Online fraud – using technology to fight back

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Wherever and whenever there is commercial activity, you can be reasonably confident that criminals will not be far away. Cyberspace offers no exception to that rule. According to IT security giant McAfee, online businesses lose around $400bn to fraudsters every year, and as the size of the e-commerce universe grows, so does the level of criminal activity. 

But it’s not really the global figures that matter. To an online business the real concern is the threat to its own bottom line from hackers and credit card fraudsters who continue to leach away money that could be used to re-invest in the business and create jobs.

There has been some improvement in recent years. For instance, a 2013 survey by Lexis Nexis found the percentage of online revenues lost to fraud in 2013 fell to 0.5% from close to 1% a year earlier.  But the picture is mixed. The same survey found that identity fraud was on the rise – increasing to 17% of total frauds from 15% a year earlier.  

In other words, as certain forms of security are stepped up – for instance, checks on stolen cards – fraudsters will change their tactics, often by attempting to log on to legitimate accounts. Online businesses have a duty to be vigilant.

Who is logging on?

But being vigilant is not always easy. For instance, if a customer has shopped regularly with an online retailer, the chances are he or she has opted to have the relevant card details stored on a secure server. 

The account will be protected by a user name – often simply an e-mail address or the proper name of the customer – and a password. For the fraudster, it’s simply a case of hijacking both and gaining access.

And establishing the user name and password may not be that difficult, especially if the fraudster has access to certain key details of the customer’s life. However, it’s not that easy either. Finding the right user name might take two or three attempts and coming up with the correct password will probably take even longer.  

So what you’ll have are multiple login attempts, perhaps carried out by someone with a little bit of insider knowledge or by professionals with dedicated password generation software.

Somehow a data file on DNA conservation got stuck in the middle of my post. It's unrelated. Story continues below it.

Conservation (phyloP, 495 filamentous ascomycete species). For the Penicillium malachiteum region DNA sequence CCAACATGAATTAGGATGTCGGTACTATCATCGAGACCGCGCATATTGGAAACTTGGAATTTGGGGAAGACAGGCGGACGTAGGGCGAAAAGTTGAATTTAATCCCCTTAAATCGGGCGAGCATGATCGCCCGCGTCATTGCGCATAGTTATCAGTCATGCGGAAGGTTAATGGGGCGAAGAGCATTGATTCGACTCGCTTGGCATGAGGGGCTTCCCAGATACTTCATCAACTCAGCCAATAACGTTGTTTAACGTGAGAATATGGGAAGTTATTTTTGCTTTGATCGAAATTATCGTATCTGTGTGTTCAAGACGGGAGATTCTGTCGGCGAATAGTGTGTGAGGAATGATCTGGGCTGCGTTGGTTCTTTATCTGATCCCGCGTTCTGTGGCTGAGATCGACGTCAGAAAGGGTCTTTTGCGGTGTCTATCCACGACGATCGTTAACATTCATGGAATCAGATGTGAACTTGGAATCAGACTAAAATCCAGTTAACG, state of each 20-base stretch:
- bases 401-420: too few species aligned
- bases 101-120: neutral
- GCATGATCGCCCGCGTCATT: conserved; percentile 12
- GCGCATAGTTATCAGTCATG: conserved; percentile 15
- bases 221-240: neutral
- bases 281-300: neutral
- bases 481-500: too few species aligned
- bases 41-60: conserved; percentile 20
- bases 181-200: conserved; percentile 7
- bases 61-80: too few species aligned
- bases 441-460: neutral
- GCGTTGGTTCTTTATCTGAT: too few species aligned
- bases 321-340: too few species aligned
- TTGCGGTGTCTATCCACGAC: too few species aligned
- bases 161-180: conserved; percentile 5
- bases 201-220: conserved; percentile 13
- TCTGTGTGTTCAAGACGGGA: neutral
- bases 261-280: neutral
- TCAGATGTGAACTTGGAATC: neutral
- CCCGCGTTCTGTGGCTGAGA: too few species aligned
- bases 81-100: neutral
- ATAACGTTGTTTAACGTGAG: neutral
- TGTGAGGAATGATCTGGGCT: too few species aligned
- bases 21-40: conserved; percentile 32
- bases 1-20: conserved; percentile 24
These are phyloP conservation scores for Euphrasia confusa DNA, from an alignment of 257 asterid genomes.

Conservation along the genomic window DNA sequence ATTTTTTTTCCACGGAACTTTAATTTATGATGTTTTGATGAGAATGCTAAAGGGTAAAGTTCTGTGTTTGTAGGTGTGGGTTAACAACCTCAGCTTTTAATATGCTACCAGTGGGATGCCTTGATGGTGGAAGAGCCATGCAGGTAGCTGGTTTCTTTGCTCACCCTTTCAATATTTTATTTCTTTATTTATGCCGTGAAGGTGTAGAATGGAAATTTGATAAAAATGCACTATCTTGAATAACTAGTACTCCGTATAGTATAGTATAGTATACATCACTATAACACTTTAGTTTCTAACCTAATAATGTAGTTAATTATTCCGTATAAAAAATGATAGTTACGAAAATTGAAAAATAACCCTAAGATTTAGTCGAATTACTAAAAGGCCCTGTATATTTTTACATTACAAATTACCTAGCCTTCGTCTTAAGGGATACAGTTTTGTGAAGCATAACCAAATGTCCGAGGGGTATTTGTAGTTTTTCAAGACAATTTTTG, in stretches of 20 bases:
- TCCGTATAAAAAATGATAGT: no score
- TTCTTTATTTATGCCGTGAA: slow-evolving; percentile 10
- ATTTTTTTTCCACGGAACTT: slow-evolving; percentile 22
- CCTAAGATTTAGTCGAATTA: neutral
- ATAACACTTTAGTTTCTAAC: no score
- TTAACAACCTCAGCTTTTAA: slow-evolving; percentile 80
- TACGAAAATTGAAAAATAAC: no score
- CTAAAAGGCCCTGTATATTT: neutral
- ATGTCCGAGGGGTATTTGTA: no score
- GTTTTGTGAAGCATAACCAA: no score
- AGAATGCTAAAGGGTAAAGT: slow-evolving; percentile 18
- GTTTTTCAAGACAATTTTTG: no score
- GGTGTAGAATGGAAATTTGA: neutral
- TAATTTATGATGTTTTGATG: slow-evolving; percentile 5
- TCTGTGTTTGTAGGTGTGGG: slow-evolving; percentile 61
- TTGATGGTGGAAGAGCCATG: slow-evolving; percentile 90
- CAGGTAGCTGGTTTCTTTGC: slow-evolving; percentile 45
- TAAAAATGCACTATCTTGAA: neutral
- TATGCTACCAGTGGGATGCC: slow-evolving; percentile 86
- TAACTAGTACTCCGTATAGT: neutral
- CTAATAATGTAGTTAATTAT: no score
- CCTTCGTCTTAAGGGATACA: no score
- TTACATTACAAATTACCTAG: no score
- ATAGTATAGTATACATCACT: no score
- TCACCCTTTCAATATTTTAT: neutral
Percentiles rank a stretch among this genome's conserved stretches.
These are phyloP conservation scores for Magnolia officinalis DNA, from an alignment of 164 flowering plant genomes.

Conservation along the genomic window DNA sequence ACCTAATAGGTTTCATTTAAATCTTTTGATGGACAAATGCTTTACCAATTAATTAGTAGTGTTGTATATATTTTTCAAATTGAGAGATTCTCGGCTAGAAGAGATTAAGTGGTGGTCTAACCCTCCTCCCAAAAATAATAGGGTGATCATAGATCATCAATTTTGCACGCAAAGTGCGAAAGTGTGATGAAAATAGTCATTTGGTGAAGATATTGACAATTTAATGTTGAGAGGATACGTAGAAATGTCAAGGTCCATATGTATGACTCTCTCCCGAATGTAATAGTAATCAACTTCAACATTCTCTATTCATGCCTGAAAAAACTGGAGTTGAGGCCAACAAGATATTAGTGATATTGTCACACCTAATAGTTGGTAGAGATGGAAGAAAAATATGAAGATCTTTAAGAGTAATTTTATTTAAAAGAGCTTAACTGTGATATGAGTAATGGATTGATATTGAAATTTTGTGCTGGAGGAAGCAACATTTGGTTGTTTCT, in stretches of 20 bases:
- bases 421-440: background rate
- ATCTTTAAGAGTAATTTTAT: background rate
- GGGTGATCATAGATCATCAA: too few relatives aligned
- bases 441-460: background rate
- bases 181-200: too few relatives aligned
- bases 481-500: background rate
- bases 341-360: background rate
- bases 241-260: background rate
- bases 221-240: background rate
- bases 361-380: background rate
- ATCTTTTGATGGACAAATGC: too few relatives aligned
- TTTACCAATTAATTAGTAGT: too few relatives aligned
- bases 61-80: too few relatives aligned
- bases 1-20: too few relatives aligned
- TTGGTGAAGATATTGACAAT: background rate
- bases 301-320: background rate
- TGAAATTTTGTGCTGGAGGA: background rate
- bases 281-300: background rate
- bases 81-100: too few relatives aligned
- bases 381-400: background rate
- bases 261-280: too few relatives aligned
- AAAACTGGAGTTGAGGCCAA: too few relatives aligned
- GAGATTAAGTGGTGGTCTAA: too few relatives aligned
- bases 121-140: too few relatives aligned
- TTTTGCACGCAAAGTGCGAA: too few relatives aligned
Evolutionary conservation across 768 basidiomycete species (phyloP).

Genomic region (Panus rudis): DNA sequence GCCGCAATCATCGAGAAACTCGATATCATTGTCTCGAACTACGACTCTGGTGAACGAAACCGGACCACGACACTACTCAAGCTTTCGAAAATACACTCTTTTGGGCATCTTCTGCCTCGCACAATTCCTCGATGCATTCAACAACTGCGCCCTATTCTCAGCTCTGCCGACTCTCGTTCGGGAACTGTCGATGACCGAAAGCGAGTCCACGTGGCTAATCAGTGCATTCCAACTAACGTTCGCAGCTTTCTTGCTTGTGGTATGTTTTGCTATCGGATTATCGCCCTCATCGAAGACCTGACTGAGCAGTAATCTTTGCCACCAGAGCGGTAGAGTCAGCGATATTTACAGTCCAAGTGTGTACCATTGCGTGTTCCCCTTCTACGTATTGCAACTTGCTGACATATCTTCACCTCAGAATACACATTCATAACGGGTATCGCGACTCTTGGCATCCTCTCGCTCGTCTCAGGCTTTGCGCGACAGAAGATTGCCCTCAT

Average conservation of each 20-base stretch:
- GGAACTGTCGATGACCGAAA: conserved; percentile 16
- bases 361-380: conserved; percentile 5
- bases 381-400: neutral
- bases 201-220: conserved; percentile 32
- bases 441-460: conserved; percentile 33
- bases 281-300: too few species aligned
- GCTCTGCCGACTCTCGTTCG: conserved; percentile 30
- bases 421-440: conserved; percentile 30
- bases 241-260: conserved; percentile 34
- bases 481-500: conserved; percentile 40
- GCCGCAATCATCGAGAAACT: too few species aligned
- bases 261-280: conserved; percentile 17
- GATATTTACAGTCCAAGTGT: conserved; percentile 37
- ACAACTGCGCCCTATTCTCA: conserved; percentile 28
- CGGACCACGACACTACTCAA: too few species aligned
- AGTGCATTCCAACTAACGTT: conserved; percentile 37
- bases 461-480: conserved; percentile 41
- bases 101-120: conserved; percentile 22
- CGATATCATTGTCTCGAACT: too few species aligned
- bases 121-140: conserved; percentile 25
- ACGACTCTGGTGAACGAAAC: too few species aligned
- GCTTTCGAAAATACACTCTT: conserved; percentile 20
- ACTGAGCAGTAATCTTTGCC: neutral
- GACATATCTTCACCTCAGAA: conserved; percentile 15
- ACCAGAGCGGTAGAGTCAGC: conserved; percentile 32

Of course, a multiple login doesn’t necessarily indicate fraud. Most of us have been in the situation where we’ve forgotten a password for a particular account and then tried a few of our favourites until we hit on the right one. But while such behaviour doesn’t prove fraud it can certainly flag up the possibility that criminal action is taking place. It is important that online businesses can capture and act on this behaviour.

Identifying fraud in real-time

UserReplay’s customer experience management solution can play a hugely important role in combating this kind of fraud. 

UserReplay has been created to record and play back customer journeys, page-by-page and click-by-click. Once recorded, selected journeys can be played back to identify problems on the site. Primarily it’s a means to rectify usability, performance and functionality problems quickly and cost-effectively.

But UserReplay also features analytics linked to a real-time dashboard. And its analytical capabilities can be used to spot specified behaviour patterns, such as multiple logins and then alert managers. As such it provides a real-time early warning system, allowing managers to intervene, perhaps by freezing the account temporarily or contacting the customer. In other words, it can help to stop certain types of fraud attempts in their tracks. 

Equally important, if a suspected fraud does take place, UserReplay allows the customer journey to be replayed as a means to gather evidence. 

UserReplay is an invaluable tool for improving customer experience. It can also be a weapon against fraud and a means to protect your customers.

Photo: General Physics Laboratory/flickr cc